Nearly everything in the world, from grass to goblins, has a purpose, and not just as cannon fodder either. The 'virtual ecology' affects nearly every aspect of the game world, from the very small to the very large. If the rabbit population suddenly drops (because some gung-ho adventurer was trying out his new mace) then wolves may have to find different food sources (e.g., deer). When the deer population drops as a result, the local dragon, unable to find the food he’s accustomed to, may head into a local village and attack. Since all of this happens automatically, it generates numerous adventure possibilities.
Which they had to take away, because the players ended up killing everything faster than they could spawn back, thus voiding the neat AI behind it all. So - in words of Garriot - they had to rip it out of the game.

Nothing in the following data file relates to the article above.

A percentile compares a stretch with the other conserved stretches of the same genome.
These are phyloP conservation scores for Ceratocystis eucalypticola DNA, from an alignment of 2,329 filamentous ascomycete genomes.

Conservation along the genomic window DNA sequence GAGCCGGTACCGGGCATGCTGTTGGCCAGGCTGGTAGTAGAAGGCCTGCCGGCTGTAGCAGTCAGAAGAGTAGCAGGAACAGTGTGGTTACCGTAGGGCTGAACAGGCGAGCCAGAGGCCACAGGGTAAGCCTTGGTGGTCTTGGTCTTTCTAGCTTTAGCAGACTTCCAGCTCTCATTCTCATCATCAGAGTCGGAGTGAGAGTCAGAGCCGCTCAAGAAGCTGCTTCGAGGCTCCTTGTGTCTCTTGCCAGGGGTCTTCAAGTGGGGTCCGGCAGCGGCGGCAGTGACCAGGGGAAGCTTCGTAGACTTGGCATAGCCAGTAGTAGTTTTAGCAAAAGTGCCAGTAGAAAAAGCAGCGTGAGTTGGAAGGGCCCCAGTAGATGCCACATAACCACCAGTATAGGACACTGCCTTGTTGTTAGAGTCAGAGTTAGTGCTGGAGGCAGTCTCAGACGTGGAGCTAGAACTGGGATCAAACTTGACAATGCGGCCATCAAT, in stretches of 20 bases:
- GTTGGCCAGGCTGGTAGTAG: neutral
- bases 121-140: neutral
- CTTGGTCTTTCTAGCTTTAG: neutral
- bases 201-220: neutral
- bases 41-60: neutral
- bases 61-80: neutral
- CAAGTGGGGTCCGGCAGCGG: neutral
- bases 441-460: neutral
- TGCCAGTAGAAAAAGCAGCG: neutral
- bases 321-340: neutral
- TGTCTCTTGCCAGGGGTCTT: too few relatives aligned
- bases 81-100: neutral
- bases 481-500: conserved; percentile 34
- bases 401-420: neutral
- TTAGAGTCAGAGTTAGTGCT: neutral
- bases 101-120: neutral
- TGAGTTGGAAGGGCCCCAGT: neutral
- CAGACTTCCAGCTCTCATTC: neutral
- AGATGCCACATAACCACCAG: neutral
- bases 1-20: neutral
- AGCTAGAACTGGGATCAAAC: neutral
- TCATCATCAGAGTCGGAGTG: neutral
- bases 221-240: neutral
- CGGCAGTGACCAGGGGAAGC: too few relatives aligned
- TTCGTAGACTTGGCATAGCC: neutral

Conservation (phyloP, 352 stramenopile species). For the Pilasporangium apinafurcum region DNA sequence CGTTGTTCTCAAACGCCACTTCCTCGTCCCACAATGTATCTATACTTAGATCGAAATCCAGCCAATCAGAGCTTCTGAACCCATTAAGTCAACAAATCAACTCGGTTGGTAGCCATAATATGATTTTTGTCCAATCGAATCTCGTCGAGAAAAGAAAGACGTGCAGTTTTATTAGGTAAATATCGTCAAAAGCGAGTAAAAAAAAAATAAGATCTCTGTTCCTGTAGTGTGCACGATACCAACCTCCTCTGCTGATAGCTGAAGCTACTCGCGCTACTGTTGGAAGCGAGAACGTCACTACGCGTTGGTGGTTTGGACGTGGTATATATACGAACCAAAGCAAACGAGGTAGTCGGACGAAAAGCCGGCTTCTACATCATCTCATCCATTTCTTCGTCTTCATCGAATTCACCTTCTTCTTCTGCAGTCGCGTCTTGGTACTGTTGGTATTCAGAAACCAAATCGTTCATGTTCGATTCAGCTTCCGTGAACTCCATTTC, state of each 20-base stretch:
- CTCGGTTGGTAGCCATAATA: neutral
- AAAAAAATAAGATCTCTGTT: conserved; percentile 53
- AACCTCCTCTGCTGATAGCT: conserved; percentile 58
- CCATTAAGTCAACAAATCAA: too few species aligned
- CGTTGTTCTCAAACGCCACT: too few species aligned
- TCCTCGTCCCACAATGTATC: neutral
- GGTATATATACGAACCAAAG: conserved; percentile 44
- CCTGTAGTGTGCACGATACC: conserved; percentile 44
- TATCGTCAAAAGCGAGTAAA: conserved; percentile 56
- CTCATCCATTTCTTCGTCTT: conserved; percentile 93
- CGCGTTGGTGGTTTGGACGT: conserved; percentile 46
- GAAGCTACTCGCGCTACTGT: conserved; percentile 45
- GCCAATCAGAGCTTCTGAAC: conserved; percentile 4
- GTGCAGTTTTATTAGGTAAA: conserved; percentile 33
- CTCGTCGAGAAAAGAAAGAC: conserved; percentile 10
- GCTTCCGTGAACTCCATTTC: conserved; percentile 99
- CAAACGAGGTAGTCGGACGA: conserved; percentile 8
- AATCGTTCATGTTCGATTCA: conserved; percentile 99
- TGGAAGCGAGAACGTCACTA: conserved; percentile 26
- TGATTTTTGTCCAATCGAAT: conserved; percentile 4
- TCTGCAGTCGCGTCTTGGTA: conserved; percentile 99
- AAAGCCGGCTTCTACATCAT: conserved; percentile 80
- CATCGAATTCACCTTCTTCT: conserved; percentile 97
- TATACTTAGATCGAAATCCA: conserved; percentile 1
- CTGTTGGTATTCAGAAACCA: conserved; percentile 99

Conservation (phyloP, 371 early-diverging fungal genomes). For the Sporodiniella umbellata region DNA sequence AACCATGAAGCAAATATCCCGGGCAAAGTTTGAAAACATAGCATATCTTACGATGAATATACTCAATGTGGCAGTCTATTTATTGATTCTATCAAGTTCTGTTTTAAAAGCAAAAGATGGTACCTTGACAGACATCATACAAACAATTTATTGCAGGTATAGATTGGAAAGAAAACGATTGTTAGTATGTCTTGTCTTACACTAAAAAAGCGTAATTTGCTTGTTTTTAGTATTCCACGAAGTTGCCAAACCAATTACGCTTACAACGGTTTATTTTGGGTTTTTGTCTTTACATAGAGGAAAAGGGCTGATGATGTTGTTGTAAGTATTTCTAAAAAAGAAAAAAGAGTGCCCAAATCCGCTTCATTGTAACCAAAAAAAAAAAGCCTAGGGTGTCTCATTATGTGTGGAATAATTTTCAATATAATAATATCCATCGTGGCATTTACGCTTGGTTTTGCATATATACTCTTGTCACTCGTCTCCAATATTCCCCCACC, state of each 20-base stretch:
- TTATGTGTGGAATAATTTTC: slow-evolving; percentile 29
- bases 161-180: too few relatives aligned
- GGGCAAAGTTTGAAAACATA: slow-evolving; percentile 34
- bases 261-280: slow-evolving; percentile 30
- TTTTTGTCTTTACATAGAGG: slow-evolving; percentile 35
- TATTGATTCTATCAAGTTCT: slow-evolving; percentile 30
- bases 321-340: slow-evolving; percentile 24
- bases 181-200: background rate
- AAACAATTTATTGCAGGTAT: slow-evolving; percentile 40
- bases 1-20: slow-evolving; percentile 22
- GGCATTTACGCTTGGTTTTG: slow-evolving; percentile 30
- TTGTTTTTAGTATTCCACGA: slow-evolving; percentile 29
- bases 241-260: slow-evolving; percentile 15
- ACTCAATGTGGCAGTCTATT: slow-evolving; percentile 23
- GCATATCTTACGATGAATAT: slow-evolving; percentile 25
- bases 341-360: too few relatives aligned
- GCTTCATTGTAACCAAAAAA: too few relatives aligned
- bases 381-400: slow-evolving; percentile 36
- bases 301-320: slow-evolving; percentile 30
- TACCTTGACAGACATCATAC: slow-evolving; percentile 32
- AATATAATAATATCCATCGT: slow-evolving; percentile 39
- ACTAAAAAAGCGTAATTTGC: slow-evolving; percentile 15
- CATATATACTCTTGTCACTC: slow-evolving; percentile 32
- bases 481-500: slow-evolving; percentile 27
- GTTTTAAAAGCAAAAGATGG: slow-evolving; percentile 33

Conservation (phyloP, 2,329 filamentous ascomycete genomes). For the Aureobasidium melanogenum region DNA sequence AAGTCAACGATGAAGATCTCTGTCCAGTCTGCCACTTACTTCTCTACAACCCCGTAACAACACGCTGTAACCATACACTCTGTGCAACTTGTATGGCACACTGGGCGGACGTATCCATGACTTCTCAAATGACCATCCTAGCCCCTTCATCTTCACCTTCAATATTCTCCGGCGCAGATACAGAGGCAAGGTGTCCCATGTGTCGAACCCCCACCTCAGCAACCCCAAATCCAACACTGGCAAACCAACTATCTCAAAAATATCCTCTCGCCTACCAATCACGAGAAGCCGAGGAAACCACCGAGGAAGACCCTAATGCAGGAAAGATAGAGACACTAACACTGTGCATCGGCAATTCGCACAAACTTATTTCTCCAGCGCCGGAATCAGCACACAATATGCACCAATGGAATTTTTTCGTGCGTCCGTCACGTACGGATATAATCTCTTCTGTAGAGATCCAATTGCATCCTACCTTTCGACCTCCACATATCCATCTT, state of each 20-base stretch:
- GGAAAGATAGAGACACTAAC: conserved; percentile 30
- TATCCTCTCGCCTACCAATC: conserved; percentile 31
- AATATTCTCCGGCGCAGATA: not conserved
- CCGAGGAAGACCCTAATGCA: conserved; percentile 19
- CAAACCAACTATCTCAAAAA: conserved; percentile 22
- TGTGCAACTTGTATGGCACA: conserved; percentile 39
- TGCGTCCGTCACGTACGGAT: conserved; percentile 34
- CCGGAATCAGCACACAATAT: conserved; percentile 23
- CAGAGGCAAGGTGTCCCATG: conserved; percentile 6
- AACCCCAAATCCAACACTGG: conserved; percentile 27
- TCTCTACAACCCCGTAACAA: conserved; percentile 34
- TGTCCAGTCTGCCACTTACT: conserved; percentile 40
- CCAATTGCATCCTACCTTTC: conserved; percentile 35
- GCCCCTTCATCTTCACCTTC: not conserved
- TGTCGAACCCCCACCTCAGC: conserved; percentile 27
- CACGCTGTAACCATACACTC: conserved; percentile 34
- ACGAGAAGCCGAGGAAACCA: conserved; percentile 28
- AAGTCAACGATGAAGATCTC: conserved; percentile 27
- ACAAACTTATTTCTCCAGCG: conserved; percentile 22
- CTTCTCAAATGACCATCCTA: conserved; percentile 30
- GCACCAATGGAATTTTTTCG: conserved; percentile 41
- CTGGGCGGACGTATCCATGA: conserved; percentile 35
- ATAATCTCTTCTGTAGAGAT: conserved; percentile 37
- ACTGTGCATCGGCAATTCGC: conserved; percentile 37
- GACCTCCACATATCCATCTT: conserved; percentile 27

As the years have gone by, MMO's have evolved in many ways. Still the main quest of the hero-to-be is to kill the big bad ugly meanie, who is trying to destroy the world. This is theme is repeated ad nauseatum in all major MMOs out there, fantasy especially and even doubly so.

It's time for a MMO with quest for good. With intelligent, living world, for intelligent players.

Rift, with it's dynamic world events, is still doing the same old in a bit different package. It's doing it well, though and with variation, but there is still raiding in the end of the levelling tunnel, it still has gear dependent advancement and there is still bad meanie to kill to save the world. But Rift has shown that the 800lb gorilla isn't the only solution anymore, and that there are other possibilities to go about. If its possible to come to the same turf and challenge the giant - not saying that they won or anything - then it's more than possible to come outside of the field and do something quite differently. And win.

Now to the title. This is all what if and what might be.

As it happens, all the MMOs are based on the fact that people play the games through the internet. You don't actually pay for the game box nor the game client as such anymore, but for the privilege to use the game content which is actually on the game publisher's servers. The content is what is valuable, not the game the player has on the hard drive.